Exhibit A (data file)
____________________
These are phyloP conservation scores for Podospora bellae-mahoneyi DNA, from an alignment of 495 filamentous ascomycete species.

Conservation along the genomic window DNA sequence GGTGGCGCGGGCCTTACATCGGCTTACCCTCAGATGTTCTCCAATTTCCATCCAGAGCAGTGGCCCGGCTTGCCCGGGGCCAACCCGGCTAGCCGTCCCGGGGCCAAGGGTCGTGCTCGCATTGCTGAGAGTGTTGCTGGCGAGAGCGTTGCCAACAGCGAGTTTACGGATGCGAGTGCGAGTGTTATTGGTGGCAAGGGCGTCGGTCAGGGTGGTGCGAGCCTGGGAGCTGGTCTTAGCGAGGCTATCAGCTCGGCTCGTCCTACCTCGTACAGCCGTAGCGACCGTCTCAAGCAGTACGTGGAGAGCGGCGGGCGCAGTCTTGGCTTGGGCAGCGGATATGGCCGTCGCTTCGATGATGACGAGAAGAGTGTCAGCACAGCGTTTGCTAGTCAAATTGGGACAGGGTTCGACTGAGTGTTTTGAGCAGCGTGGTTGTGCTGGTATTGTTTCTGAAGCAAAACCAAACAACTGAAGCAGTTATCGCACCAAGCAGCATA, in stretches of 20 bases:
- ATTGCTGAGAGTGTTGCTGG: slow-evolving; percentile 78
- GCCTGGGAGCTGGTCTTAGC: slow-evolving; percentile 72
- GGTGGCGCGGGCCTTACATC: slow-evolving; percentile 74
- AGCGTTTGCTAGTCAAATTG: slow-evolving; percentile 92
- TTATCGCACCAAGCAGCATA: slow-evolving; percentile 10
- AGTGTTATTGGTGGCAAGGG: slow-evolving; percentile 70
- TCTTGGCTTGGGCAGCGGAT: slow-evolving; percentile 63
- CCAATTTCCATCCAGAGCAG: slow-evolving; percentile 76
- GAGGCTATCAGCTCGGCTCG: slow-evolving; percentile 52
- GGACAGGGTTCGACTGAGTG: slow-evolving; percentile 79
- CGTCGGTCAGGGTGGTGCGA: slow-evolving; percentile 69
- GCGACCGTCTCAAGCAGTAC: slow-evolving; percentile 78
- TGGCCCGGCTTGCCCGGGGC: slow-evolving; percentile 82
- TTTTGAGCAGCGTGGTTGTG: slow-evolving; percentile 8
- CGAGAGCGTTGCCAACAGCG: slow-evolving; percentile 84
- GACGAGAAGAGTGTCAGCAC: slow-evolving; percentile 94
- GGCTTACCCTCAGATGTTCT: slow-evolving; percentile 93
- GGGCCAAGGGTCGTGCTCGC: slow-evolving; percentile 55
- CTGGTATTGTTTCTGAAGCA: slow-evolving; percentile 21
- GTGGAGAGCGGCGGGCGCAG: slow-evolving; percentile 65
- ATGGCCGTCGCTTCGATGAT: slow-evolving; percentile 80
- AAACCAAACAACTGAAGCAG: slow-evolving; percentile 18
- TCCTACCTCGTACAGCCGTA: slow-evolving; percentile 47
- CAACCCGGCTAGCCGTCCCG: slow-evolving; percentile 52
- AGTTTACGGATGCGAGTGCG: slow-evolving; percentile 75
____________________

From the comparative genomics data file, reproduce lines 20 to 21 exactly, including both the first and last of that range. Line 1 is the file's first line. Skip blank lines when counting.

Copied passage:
- GGGCCAAGGGTCGTGCTCGC: slow-evolving; percentile 55
- CTGGTATTGTTTCTGAAGCA: slow-evolving; percentile 21